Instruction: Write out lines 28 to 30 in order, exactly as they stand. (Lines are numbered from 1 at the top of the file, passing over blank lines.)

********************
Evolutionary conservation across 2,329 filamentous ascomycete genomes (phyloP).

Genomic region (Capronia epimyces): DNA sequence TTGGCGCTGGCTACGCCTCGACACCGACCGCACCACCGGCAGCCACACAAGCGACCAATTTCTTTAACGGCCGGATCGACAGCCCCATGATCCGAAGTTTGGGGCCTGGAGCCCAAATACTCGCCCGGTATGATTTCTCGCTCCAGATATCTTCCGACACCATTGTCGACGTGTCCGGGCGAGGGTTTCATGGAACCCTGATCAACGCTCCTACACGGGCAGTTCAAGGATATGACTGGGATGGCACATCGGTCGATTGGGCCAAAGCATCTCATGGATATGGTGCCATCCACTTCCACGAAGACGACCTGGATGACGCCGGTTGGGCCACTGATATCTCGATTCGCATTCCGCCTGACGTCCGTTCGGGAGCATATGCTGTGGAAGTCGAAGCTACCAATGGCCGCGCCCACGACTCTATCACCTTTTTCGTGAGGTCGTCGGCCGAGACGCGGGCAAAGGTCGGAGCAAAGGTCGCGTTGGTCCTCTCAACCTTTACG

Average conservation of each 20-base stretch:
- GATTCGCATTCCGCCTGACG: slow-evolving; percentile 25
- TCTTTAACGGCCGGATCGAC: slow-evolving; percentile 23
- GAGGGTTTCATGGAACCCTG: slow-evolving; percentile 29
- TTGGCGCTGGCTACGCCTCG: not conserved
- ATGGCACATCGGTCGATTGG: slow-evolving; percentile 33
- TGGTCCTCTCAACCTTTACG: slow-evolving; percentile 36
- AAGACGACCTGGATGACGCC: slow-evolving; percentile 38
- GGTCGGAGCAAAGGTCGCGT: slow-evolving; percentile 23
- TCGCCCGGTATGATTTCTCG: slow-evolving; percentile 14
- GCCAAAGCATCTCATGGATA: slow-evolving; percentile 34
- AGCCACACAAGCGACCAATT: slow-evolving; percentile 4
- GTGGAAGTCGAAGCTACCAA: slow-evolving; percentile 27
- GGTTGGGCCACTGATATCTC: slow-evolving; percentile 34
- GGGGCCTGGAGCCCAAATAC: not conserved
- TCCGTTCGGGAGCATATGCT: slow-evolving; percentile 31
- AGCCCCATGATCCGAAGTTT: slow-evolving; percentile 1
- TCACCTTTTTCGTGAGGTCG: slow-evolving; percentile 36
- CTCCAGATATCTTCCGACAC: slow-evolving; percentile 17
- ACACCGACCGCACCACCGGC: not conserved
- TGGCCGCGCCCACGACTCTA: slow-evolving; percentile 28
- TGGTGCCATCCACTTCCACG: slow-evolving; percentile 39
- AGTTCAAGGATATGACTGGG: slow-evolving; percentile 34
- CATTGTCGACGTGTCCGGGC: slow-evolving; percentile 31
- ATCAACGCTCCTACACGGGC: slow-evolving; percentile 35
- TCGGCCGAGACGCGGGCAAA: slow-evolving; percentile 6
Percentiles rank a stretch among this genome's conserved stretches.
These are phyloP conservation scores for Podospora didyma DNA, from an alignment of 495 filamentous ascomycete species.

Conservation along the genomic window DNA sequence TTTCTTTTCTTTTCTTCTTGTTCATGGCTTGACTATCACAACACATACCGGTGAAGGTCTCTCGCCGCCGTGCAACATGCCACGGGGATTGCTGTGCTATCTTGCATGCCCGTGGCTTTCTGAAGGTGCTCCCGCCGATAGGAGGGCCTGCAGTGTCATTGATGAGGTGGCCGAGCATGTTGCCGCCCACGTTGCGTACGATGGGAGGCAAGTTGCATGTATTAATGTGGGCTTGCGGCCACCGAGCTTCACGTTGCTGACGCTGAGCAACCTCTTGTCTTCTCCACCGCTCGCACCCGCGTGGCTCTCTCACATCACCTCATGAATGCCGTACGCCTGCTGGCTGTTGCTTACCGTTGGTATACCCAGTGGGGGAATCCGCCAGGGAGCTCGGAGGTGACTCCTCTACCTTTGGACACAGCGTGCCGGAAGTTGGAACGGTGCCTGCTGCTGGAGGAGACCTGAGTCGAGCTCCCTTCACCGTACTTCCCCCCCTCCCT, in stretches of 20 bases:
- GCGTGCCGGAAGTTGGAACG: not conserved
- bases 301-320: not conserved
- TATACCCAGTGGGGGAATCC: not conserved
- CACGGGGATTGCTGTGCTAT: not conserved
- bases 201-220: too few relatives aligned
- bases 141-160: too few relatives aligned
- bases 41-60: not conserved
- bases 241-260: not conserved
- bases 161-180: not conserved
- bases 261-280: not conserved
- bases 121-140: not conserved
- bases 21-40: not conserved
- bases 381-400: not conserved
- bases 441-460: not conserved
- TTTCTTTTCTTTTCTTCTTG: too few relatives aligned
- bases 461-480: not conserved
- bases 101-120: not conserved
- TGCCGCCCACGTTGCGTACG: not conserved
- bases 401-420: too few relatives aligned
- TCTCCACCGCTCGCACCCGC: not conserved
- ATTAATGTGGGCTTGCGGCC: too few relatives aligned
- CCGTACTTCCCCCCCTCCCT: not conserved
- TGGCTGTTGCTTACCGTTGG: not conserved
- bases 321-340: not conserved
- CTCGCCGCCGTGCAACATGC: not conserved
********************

- TCGGCCGAGACGCGGGCAAA: slow-evolving; percentile 6
Percentiles rank a stretch among this genome's conserved stretches.
These are phyloP conservation scores for Podospora didyma DNA, from an alignment of 495 filamentous ascomycete species.